So, in response to my own earlier question: Disasters to prompt the bettering of civilisation, I have decided to go with an asteroid impact which decimates much of civilization, with an added twist that the chaotic events the asteroid causes are reminiscent of the cataclysms said to take place at Ragnarok in Norse mythology.

More specifically, the asteroid hits the North Pole, with the resulting masses of ice and dust released into the atmosphere blocking out the sun, hence the “three year winter”. War between major countries breaks out over now-scarce food and resources, with the largest nations, (like America) collapsing. Eventually, the masses of ice released into the air melt, deluging the planet with massive rainfall. Large areas of land are flooded, and all sense of order breaks down.

A few decades later, the climate stabilizes itself, and the survivors emerge: the few thousand people who retreated into large bunkers to wait out the crisis, and whose descendants come to repopulate the world. Learning from the mistakes of their ancestors, the survivors rebuild civilization as environmentally friendly as possible, and use gene banks to recreate the planet’s wilderness. Eventually, fear at a future catastrophe drives the new major governments to send missions into space to colonies Mars, Venus and eventually extra-solar planets.

Would this, as the basis for a project, work? That is, are there any major physical or sociological flaws in this plan?

  • 4
    $\begingroup$ This was realistic right up until you said, "Learning from the mistakes of their ancestors, the survivors rebuild civilisation as environmentally friendly as possible." That's 100% unrealistic. But to make a better point (and the reason this is a comment and not an answer): questions about character choices are off-topic. So that last descriptive paragraph should be deleted from consideration. (Although it's worth mentioning that starting with only a few thousand people it would take a couple of thousand years to build the population to the point you can send rockets into space.) $\endgroup$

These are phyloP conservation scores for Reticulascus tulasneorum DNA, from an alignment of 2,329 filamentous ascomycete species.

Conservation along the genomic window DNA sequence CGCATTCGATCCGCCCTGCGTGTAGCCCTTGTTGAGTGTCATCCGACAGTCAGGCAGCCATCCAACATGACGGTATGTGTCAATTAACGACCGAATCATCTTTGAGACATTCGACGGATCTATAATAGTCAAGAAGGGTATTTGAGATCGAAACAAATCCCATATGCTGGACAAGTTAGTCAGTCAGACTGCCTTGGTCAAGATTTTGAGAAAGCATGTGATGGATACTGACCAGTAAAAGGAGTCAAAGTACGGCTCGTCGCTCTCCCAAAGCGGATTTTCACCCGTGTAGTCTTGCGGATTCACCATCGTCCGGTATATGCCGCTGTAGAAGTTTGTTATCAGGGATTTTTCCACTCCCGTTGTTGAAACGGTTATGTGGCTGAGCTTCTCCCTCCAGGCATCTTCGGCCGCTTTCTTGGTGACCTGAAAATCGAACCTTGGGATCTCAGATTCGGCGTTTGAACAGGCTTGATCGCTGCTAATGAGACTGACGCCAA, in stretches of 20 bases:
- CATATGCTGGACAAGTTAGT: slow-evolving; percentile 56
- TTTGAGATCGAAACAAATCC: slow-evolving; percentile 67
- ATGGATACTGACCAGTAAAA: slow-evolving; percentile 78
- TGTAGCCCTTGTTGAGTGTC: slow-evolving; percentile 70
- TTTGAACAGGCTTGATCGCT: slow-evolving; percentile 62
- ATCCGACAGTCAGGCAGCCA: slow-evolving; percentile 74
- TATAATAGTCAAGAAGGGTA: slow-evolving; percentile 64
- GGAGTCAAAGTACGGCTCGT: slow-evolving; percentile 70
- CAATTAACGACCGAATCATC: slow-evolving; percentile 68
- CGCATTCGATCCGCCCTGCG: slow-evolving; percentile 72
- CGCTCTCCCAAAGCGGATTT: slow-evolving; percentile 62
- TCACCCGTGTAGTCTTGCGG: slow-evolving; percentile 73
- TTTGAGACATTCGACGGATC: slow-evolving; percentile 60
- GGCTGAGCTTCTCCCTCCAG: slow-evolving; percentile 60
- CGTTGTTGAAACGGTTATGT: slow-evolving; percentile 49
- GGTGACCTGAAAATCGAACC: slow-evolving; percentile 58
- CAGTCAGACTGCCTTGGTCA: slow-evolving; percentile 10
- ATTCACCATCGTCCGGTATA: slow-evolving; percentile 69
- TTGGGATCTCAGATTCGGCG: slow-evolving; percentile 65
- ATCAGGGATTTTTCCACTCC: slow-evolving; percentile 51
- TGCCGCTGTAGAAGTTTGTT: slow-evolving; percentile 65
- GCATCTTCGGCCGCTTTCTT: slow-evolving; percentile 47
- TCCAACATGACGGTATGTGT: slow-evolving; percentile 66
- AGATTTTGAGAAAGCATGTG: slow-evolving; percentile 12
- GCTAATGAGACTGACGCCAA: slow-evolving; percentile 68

– JBH
    Dec 14, 2022 at 17:55
  • $\begingroup$ Depending on the time of year, the North Pole might not have ice at all. The northern Pole is not always froze over. $\endgroup$
    – hszmv
    Dec 15, 2022 at 16:10
  • $\begingroup$ Also most of the vaporized ice and water would fall back on the North Pole. There's very little precipitation in the artic because the polar air is so cold, it can't hold a lot of moisture vapor, so there would be a massive rain/snow storm... but it's putting all that stuff back where it belongs. The worst thing to affect humans would be the massive Tsunami, but humans do not make a habit of living along the coasts of the Artic oceans in large major urban centers. $\endgroup$
    – hszmv
    Dec 15, 2022 at 16:17
  • $\begingroup$ @AlexP a large asteroid impact throws up dust no matter where it hits, even if it hits deep ocean it STILL hits the land below it. and dust is thrown into the upper atmosphere, how cold it is does not matter at that point, it will circulate over most of the northern hemisphere. if it hits at an angle it can spray molten rock almost to the equator. $\endgroup$
    – John
    Dec 15, 2022 at 23:01

5 Answers 5


Due to how the atmospheric circulation works, I doubt that a large impact at the North Pole would spreads the dust in the Southern hemisphere.